RideEatCamp

Dynamo Lighting

Framebuilding

If a bike is going to live with me, it’s not going to be a toy. I want my bikes to be practical, reliable, safe, and fun. Adding dynamo lights on my bike accomplishes all of these goals. So when I designed my new frame I wanted to integrate my dynamo lights as much as possible.

Although it would have been nice to buy a new set of lights for the bike – the Son Edelux II and the Compass tail light are particularly alluring – I decided to reuse my Supernova lights. On my previous bike, I strapped the Supernova tail light to my seat tube with the included rubber o-ring. This works just fine but it looks sloppy. So when I designed my new frame that I built with Dave Bohm, I wanted to ditch the o-ring and connect the tail light directly to the frame with the wire running inside the seat and down tubes. Running internal wires adds complexity to the project, but when done well it looks cleaner and prevents the wires from getting damaged.

I used SketchUp to print out the tail light tab templates that I pasted onto mild steel and carved with a hacksaw and files.
I used SketchUp to print out the tail light tab templates that I pasted onto mild steel and carved with a hacksaw and files.
The pair of mild steel tabs have a 3mm hole to accept the M3 bolt that comes with the Supernova E3 tail light.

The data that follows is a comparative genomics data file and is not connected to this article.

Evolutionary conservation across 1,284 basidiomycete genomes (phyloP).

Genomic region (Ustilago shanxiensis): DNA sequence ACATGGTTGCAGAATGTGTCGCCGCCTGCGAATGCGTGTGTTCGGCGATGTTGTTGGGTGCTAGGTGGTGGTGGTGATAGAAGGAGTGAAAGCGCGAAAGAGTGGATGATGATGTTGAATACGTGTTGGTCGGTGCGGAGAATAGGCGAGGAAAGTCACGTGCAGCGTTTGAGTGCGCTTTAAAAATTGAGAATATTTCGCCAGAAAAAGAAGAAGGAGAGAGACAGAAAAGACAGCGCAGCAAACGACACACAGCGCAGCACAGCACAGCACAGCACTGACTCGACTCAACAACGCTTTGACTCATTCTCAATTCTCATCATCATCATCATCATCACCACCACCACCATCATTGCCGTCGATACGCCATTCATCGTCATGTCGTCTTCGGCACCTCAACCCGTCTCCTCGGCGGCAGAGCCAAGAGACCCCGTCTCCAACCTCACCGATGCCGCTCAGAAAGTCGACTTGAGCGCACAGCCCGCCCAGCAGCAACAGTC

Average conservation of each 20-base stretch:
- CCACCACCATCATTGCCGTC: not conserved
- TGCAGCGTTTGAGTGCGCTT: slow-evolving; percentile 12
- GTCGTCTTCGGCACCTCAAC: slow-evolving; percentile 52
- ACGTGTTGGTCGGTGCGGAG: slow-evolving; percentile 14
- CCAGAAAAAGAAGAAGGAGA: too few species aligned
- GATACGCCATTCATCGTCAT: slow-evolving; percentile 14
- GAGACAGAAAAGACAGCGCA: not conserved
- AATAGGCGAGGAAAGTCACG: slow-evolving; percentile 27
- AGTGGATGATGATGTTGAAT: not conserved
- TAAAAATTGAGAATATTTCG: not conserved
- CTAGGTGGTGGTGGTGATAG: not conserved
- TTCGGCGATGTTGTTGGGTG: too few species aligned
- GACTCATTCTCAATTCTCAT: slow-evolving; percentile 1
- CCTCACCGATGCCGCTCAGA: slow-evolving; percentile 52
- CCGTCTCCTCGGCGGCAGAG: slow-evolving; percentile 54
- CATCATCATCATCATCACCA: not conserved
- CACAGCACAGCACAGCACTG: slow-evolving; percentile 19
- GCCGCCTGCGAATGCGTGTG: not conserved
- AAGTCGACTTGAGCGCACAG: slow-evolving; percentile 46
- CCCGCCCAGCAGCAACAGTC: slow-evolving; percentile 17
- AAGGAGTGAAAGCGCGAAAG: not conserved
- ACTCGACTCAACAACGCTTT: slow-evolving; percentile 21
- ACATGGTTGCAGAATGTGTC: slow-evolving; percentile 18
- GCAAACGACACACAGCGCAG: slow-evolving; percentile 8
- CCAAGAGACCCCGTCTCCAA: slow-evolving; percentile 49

The pair of mild steel tabs have a 3mm hole to accept the M3 bolt that comes with the Supernova E3 tail light.
The tail light tabs are brazed  onto the seat tube just above a reinforced 1/4"  hole for the tail light's wire.
The tail light tabs are brazed onto the seat tube just above a reinforced, quarter-inch hole for the tail light’s wire.

The Supernova headlight will simply be mounted to the dedicated arm on my Compass CP1 front rack with the wire running externally from the hub, along the inside of the fork blade, and then along the lower rack support tube to the light. If I had more skill, or maybe just more bravado, I would have drilled and reinforced holes in the fork blade and run the wire internally. While not as clean, the routing option does make wiring a bit easier.

I wrapped a used stainless spoke around a 16d nail to create a nice, tight spiral.
I wrapped a used stainless spoke around a 16d nail to create a nice, tight spiral.
The sprial is cut into pieces with a rotary cut-off wheel. I softened the rough edges with a file before brazing.
The sprial is cut into pieces with a rotary cut-off wheel. I softened the rough edges with a file before brazing.
It took two people to braze these little suckers on: one to hold the spiral in place with pliers and the other to do the brazing. I'm not sure how other builders add these spirals without an assistant. The spirals act as split rings, allowing a wire to be securely attached but easily removed.
It took two people to braze these little suckers on: one to hold the spiral in place with pliers and the other to do the brazing. I’m not sure how other builders add these spirals without an assistant. The spirals act as split rings, allowing a wire to be securely attached but easily removed.